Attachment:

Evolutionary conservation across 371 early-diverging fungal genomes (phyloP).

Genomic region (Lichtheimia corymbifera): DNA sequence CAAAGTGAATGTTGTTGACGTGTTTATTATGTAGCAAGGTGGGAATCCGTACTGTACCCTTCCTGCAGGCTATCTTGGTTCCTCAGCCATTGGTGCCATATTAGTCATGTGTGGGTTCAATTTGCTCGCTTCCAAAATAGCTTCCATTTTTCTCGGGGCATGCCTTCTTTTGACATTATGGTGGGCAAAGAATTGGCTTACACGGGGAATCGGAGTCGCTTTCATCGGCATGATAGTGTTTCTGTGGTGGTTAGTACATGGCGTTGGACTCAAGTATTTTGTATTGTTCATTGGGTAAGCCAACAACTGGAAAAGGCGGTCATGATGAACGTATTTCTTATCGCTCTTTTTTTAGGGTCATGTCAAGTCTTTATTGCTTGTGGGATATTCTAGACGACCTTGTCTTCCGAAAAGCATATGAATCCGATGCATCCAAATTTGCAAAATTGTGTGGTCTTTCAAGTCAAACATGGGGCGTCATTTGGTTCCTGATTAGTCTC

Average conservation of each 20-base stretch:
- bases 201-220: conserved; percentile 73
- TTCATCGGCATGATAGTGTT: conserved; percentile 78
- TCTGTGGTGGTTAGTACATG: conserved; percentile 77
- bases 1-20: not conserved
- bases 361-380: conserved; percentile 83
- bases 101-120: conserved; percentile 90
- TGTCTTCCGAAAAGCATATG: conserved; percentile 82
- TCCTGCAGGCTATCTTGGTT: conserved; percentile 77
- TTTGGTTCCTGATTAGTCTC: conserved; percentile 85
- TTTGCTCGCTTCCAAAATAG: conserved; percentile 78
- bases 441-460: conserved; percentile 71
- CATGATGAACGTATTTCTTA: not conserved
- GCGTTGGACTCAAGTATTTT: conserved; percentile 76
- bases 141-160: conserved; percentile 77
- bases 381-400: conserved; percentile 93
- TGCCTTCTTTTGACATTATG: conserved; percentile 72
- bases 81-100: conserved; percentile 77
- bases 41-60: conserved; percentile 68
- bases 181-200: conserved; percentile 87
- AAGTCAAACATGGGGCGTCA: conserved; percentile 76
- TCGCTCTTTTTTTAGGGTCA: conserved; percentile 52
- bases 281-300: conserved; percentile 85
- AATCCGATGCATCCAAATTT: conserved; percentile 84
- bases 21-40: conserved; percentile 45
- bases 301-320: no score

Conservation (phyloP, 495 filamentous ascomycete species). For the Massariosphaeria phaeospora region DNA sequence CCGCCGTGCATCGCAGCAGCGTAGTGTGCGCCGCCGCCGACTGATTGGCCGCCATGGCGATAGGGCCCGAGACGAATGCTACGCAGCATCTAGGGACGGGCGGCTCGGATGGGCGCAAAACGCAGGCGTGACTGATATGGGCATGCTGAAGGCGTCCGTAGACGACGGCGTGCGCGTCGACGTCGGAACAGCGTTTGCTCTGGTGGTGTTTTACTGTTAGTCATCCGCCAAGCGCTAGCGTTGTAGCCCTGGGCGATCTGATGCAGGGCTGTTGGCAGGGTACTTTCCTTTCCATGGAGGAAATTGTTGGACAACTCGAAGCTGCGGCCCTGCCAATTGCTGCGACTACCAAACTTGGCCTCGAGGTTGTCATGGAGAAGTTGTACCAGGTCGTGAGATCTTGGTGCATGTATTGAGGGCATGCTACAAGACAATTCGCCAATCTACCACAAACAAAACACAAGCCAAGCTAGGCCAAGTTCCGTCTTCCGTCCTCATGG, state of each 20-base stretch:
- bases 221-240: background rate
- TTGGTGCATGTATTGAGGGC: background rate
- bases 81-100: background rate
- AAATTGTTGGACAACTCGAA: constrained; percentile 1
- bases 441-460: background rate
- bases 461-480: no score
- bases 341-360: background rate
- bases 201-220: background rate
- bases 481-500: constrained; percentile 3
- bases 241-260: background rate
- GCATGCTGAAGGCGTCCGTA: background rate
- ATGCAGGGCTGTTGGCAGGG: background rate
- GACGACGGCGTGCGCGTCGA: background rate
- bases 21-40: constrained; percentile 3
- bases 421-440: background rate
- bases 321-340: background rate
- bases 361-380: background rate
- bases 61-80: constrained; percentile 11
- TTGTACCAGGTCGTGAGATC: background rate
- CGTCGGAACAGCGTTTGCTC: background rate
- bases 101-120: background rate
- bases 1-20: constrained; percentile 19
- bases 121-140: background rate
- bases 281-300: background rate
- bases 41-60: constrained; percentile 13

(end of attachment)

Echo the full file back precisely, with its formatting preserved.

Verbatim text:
Evolutionary conservation across 371 early-diverging fungal genomes (phyloP).

Genomic region (Lichtheimia corymbifera): DNA sequence CAAAGTGAATGTTGTTGACGTGTTTATTATGTAGCAAGGTGGGAATCCGTACTGTACCCTTCCTGCAGGCTATCTTGGTTCCTCAGCCATTGGTGCCATATTAGTCATGTGTGGGTTCAATTTGCTCGCTTCCAAAATAGCTTCCATTTTTCTCGGGGCATGCCTTCTTTTGACATTATGGTGGGCAAAGAATTGGCTTACACGGGGAATCGGAGTCGCTTTCATCGGCATGATAGTGTTTCTGTGGTGGTTAGTACATGGCGTTGGACTCAAGTATTTTGTATTGTTCATTGGGTAAGCCAACAACTGGAAAAGGCGGTCATGATGAACGTATTTCTTATCGCTCTTTTTTTAGGGTCATGTCAAGTCTTTATTGCTTGTGGGATATTCTAGACGACCTTGTCTTCCGAAAAGCATATGAATCCGATGCATCCAAATTTGCAAAATTGTGTGGTCTTTCAAGTCAAACATGGGGCGTCATTTGGTTCCTGATTAGTCTC

Average conservation of each 20-base stretch:
- bases 201-220: conserved; percentile 73
- TTCATCGGCATGATAGTGTT: conserved; percentile 78
- TCTGTGGTGGTTAGTACATG: conserved; percentile 77
- bases 1-20: not conserved
- bases 361-380: conserved; percentile 83
- bases 101-120: conserved; percentile 90
- TGTCTTCCGAAAAGCATATG: conserved; percentile 82
- TCCTGCAGGCTATCTTGGTT: conserved; percentile 77
- TTTGGTTCCTGATTAGTCTC: conserved; percentile 85
- TTTGCTCGCTTCCAAAATAG: conserved; percentile 78
- bases 441-460: conserved; percentile 71
- CATGATGAACGTATTTCTTA: not conserved
- GCGTTGGACTCAAGTATTTT: conserved; percentile 76
- bases 141-160: conserved; percentile 77
- bases 381-400: conserved; percentile 93
- TGCCTTCTTTTGACATTATG: conserved; percentile 72
- bases 81-100: conserved; percentile 77
- bases 41-60: conserved; percentile 68
- bases 181-200: conserved; percentile 87
- AAGTCAAACATGGGGCGTCA: conserved; percentile 76
- TCGCTCTTTTTTTAGGGTCA: conserved; percentile 52
- bases 281-300: conserved; percentile 85
- AATCCGATGCATCCAAATTT: conserved; percentile 84
- bases 21-40: conserved; percentile 45
- bases 301-320: no score

Conservation (phyloP, 495 filamentous ascomycete species). For the Massariosphaeria phaeospora region DNA sequence CCGCCGTGCATCGCAGCAGCGTAGTGTGCGCCGCCGCCGACTGATTGGCCGCCATGGCGATAGGGCCCGAGACGAATGCTACGCAGCATCTAGGGACGGGCGGCTCGGATGGGCGCAAAACGCAGGCGTGACTGATATGGGCATGCTGAAGGCGTCCGTAGACGACGGCGTGCGCGTCGACGTCGGAACAGCGTTTGCTCTGGTGGTGTTTTACTGTTAGTCATCCGCCAAGCGCTAGCGTTGTAGCCCTGGGCGATCTGATGCAGGGCTGTTGGCAGGGTACTTTCCTTTCCATGGAGGAAATTGTTGGACAACTCGAAGCTGCGGCCCTGCCAATTGCTGCGACTACCAAACTTGGCCTCGAGGTTGTCATGGAGAAGTTGTACCAGGTCGTGAGATCTTGGTGCATGTATTGAGGGCATGCTACAAGACAATTCGCCAATCTACCACAAACAAAACACAAGCCAAGCTAGGCCAAGTTCCGTCTTCCGTCCTCATGG, state of each 20-base stretch:
- bases 221-240: background rate
- TTGGTGCATGTATTGAGGGC: background rate
- bases 81-100: background rate
- AAATTGTTGGACAACTCGAA: constrained; percentile 1
- bases 441-460: background rate
- bases 461-480: no score
- bases 341-360: background rate
- bases 201-220: background rate
- bases 481-500: constrained; percentile 3
- bases 241-260: background rate
- GCATGCTGAAGGCGTCCGTA: background rate
- ATGCAGGGCTGTTGGCAGGG: background rate
- GACGACGGCGTGCGCGTCGA: background rate
- bases 21-40: constrained; percentile 3
- bases 421-440: background rate
- bases 321-340: background rate
- bases 361-380: background rate
- bases 61-80: constrained; percentile 11
- TTGTACCAGGTCGTGAGATC: background rate
- CGTCGGAACAGCGTTTGCTC: background rate
- bases 101-120: background rate
- bases 1-20: constrained; percentile 19
- bases 121-140: background rate
- bases 281-300: background rate
- bases 41-60: constrained; percentile 13